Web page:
Linux Trojan - Xorddos with Filename eyshcjdmzg

Published: 2024-04-29
Last Updated: 2024-05-01 01:58:53 UTC
by Guy Bruneau (Version: 1)
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I reviewed a filename I see regularly uploaded to my DShield sensor eyshcjdmzg that have been seeing since the 1 October 2023 which has multiple hashes and has been labeled as trojan.xorddos/ddos. These various files have only been uploaded to my DShield sensor by IP Here is the timeline of the activity since 1 October 2023.

According to VirusTotal the oldest file submission is b39633ff1928c7f548c6a27ef4265cfd2c380230896b85f432ff15c7c819032c [1] last submitted in Aug 2019 and was uploaded to the DShield sensor only once on the 7 March 2024. 

This file can be detected with ET MALWARE DDoS.XOR Checkin via HTTP at Proofpoint Emerging Threats Open. 

Sandbox Analysis

I submitted file ea40ecec0b30982fbb1662e67f97f0e9d6f43d2d587f2f588525fae683abea73 to a few sandbox including AssemblyLine [7] to get any and all indicators that were part of this sample:

Other indicators appear to include a config file [5] that is used for C2 communications. I compared my results against other online sandbox [8][9] and there isn't much that has changed in the most active sample [1]. 

Indicators - Hashes

ea40ecec0b30982fbb1662e67f97f0e9d6f43d2d587f2f588525fae683abea73 - 65
cd9bc23360e5ca8136b2d9e6ef5ed503d2a49dd2195a3988ed93b119a04ed3a9 - 2
98e53e2d11d0aee17be3fe4fa3a0159adef6ea109f01754b345f7567c92ebebb - 1
b39633ff1928c7f548c6a27ef4265cfd2c380230896b85f432ff15c7c819032c - 1
ecc33502fa7b65dd56cb3e1b6d3bb2c0f615557c24b032e99b8acd40488fad7c - 1
b4a86fdf08279318c93a9dd6c61ceafc9ca6e9ca19de76c69772d1c3c89f72a8 - lib.xlsx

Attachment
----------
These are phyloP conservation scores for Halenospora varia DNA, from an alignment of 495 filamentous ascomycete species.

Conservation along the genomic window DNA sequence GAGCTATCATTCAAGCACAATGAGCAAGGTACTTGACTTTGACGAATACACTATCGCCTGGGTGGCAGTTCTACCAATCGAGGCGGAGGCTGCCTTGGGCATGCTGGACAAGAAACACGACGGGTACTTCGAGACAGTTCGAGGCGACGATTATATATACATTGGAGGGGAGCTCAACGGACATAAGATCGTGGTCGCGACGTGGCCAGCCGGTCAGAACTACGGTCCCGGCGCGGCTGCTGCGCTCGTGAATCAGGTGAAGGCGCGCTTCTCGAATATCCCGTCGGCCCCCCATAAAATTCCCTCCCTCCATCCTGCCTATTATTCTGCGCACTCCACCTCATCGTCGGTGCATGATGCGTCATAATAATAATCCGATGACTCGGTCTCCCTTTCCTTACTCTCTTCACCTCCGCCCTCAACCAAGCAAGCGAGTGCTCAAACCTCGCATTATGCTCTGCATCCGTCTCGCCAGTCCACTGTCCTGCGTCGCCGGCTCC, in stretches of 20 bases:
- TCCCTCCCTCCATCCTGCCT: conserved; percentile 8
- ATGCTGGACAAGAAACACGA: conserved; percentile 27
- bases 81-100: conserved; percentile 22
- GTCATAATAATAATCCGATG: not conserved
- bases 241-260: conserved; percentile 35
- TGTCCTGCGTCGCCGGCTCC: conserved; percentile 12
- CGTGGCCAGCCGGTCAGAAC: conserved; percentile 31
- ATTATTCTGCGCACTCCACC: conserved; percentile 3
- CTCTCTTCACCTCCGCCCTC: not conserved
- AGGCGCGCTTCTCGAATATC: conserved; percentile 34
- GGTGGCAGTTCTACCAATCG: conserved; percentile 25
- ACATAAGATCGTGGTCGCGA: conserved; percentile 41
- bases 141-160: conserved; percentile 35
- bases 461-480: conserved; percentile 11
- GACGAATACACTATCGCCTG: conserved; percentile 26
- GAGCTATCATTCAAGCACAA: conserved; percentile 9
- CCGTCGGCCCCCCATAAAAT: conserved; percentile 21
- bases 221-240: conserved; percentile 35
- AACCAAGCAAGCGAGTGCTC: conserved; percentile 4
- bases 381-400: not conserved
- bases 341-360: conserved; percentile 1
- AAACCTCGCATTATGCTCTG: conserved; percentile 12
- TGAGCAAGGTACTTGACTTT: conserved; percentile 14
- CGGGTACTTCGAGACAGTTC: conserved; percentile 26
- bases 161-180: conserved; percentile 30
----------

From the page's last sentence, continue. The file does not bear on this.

b4a86fdf08279318c93a9dd6c61ceafc9ca6e9ca19de76c69772d1c3c89f72a8 - lib.xlsxpi.enoan2107[.]com:112

Indicator - IP

Indicator - Domain


Indicator - Email 


Guy Bruneau IPSS Inc.
My Handler Page
Twitter: GuyBruneau
gbruneau at isc dot sans dot edu

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D-Link NAS Device Backdoor Abused

Published: 2024-04-29
Last Updated: 2024-04-29 13:48:03 UTC
by Johannes Ullrich (Version: 1)
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End of March, NetworkSecurityFish disclosed a vulnerability in various D-Link NAS devices [1]. The vulnerability allows access to the device using the user "messagebus" without credentials. The sample URL used by the PoC was:

GET /cgi-bin/nas_sharing.cgi?user=messagebus&passwd=&cmd=15&system=<BASE64_ENCODED_COMMAND_TO_BE_EXECUTED>

In addition to not requiring a password, the URL also accepts arbitrary system commands, which must be base64 encoded. Initial exploit attempts were detected as soon as April 8th. The vulnerability is particularly dangerous as some affected devices are no longer supported by DLink, and no patch is expected to be released. DLink instead advised to replace affected devices [2]. I have not been able to find an associated CVE number.

Graph of hits for URLs that include "user=messagebus" with two distinct peaks. One early in april and one late in april

After the initial exploit attempts at the beginning of the month, we now see a new distinct set of exploit attempts, some of which use different URLs to attack vulnerable systems. It appears that nas_sharing.cgi is not the only endpoint that can be used to take advantage of the passwordless "messagebus" account.

So far, we do see these three different URLs


It is not clear if "orospucoc.cgi" is a distinct different vulnerability. But it appears more like another endpoint allowing for command execution, just like the original "nas_sharing.cgi" endpoint. I found no documentation mentioning the "orospucoc.cgi" endpoint. If anybody has an affected D-Link NAS device, let me know if this endpoint exists. In particular, "/.most/orospucoc.cgi" is odd. This URL starts showing up in our logs on April 17th. The term "orospucoc" in Turkish translates to the English "bitch", which could indicate that this is not an actual vulnerable URL, but maybe a backdoor left behind by earlier attacks. The use of the directory ".most" and the payload "echo most" may point to a backdoor rather than a valid binary shipped with the device's firmware.

Any feedback from DLink NAS users is appreciated.

The most common command executed is "uname -m" which is likely used to identify vulnerable devices. Other commands include:

echo    @hackerlor0510
echo    most



Johannes B. Ullrich, Ph.D. , Dean of Research,

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